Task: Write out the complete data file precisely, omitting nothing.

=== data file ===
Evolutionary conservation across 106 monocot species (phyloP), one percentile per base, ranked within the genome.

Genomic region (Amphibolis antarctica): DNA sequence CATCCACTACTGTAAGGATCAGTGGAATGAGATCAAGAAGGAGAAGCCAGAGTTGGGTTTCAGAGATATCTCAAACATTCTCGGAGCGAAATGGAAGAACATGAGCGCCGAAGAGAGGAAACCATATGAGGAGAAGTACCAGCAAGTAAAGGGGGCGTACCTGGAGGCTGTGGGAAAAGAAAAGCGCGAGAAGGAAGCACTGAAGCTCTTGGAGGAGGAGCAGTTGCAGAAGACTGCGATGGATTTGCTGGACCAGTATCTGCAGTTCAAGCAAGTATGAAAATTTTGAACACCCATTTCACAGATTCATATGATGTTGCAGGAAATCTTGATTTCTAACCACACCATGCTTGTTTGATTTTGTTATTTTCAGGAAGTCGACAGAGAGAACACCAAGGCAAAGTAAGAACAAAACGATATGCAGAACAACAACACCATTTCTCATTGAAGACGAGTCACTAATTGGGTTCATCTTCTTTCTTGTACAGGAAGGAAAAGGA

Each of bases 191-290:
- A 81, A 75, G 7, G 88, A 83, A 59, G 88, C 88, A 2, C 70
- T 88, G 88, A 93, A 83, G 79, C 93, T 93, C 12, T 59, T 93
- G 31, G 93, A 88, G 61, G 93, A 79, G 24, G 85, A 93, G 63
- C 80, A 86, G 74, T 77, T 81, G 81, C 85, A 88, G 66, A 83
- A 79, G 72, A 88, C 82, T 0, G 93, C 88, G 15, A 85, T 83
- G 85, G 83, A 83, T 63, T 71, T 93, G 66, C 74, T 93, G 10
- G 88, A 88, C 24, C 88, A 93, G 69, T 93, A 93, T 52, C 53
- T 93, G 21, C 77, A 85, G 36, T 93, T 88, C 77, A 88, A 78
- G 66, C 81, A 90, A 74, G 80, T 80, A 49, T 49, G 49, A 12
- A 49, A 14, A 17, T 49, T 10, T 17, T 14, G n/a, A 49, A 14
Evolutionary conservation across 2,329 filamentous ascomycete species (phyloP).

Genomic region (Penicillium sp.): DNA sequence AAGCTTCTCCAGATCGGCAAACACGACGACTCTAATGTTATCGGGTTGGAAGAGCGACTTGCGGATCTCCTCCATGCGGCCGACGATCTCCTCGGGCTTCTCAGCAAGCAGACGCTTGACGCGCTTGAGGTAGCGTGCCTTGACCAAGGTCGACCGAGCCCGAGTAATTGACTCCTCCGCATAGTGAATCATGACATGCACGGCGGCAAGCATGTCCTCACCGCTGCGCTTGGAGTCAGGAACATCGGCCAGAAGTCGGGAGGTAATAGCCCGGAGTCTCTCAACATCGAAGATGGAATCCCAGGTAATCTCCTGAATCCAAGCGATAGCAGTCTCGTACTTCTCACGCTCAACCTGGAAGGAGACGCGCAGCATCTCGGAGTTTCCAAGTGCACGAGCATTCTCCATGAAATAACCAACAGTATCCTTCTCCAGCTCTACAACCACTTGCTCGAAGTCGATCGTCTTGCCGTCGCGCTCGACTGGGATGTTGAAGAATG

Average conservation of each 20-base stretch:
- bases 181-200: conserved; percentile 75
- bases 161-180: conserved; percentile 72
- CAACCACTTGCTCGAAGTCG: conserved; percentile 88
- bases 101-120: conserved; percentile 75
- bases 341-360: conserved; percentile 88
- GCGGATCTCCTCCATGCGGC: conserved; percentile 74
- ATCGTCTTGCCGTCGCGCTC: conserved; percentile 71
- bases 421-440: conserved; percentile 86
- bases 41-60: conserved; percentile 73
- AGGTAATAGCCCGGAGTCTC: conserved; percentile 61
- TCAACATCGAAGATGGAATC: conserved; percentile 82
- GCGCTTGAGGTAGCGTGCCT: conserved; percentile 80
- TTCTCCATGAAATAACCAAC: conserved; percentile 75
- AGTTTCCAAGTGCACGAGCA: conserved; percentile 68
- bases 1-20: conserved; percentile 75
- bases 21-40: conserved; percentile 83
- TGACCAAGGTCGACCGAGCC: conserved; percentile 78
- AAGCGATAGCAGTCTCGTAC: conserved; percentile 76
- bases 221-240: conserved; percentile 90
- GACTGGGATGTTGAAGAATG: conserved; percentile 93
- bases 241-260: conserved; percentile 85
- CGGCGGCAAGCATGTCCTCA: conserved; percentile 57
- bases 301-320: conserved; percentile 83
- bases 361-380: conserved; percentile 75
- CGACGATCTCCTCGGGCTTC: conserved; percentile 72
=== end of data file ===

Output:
Evolutionary conservation across 106 monocot species (phyloP), one percentile per base, ranked within the genome.

Genomic region (Amphibolis antarctica): DNA sequence CATCCACTACTGTAAGGATCAGTGGAATGAGATCAAGAAGGAGAAGCCAGAGTTGGGTTTCAGAGATATCTCAAACATTCTCGGAGCGAAATGGAAGAACATGAGCGCCGAAGAGAGGAAACCATATGAGGAGAAGTACCAGCAAGTAAAGGGGGCGTACCTGGAGGCTGTGGGAAAAGAAAAGCGCGAGAAGGAAGCACTGAAGCTCTTGGAGGAGGAGCAGTTGCAGAAGACTGCGATGGATTTGCTGGACCAGTATCTGCAGTTCAAGCAAGTATGAAAATTTTGAACACCCATTTCACAGATTCATATGATGTTGCAGGAAATCTTGATTTCTAACCACACCATGCTTGTTTGATTTTGTTATTTTCAGGAAGTCGACAGAGAGAACACCAAGGCAAAGTAAGAACAAAACGATATGCAGAACAACAACACCATTTCTCATTGAAGACGAGTCACTAATTGGGTTCATCTTCTTTCTTGTACAGGAAGGAAAAGGA

Each of bases 191-290:
- A 81, A 75, G 7, G 88, A 83, A 59, G 88, C 88, A 2, C 70
- T 88, G 88, A 93, A 83, G 79, C 93, T 93, C 12, T 59, T 93
- G 31, G 93, A 88, G 61, G 93, A 79, G 24, G 85, A 93, G 63
- C 80, A 86, G 74, T 77, T 81, G 81, C 85, A 88, G 66, A 83
- A 79, G 72, A 88, C 82, T 0, G 93, C 88, G 15, A 85, T 83
- G 85, G 83, A 83, T 63, T 71, T 93, G 66, C 74, T 93, G 10
- G 88, A 88, C 24, C 88, A 93, G 69, T 93, A 93, T 52, C 53
- T 93, G 21, C 77, A 85, G 36, T 93, T 88, C 77, A 88, A 78
- G 66, C 81, A 90, A 74, G 80, T 80, A 49, T 49, G 49, A 12
- A 49, A 14, A 17, T 49, T 10, T 17, T 14, G n/a, A 49, A 14
Evolutionary conservation across 2,329 filamentous ascomycete species (phyloP).

Genomic region (Penicillium sp.): DNA sequence AAGCTTCTCCAGATCGGCAAACACGACGACTCTAATGTTATCGGGTTGGAAGAGCGACTTGCGGATCTCCTCCATGCGGCCGACGATCTCCTCGGGCTTCTCAGCAAGCAGACGCTTGACGCGCTTGAGGTAGCGTGCCTTGACCAAGGTCGACCGAGCCCGAGTAATTGACTCCTCCGCATAGTGAATCATGACATGCACGGCGGCAAGCATGTCCTCACCGCTGCGCTTGGAGTCAGGAACATCGGCCAGAAGTCGGGAGGTAATAGCCCGGAGTCTCTCAACATCGAAGATGGAATCCCAGGTAATCTCCTGAATCCAAGCGATAGCAGTCTCGTACTTCTCACGCTCAACCTGGAAGGAGACGCGCAGCATCTCGGAGTTTCCAAGTGCACGAGCATTCTCCATGAAATAACCAACAGTATCCTTCTCCAGCTCTACAACCACTTGCTCGAAGTCGATCGTCTTGCCGTCGCGCTCGACTGGGATGTTGAAGAATG

Average conservation of each 20-base stretch:
- bases 181-200: conserved; percentile 75
- bases 161-180: conserved; percentile 72
- CAACCACTTGCTCGAAGTCG: conserved; percentile 88
- bases 101-120: conserved; percentile 75
- bases 341-360: conserved; percentile 88
- GCGGATCTCCTCCATGCGGC: conserved; percentile 74
- ATCGTCTTGCCGTCGCGCTC: conserved; percentile 71
- bases 421-440: conserved; percentile 86
- bases 41-60: conserved; percentile 73
- AGGTAATAGCCCGGAGTCTC: conserved; percentile 61
- TCAACATCGAAGATGGAATC: conserved; percentile 82
- GCGCTTGAGGTAGCGTGCCT: conserved; percentile 80
- TTCTCCATGAAATAACCAAC: conserved; percentile 75
- AGTTTCCAAGTGCACGAGCA: conserved; percentile 68
- bases 1-20: conserved; percentile 75
- bases 21-40: conserved; percentile 83
- TGACCAAGGTCGACCGAGCC: conserved; percentile 78
- AAGCGATAGCAGTCTCGTAC: conserved; percentile 76
- bases 221-240: conserved; percentile 90
- GACTGGGATGTTGAAGAATG: conserved; percentile 93
- bases 241-260: conserved; percentile 85
- CGGCGGCAAGCATGTCCTCA: conserved; percentile 57
- bases 301-320: conserved; percentile 83
- bases 361-380: conserved; percentile 75
- CGACGATCTCCTCGGGCTTC: conserved; percentile 72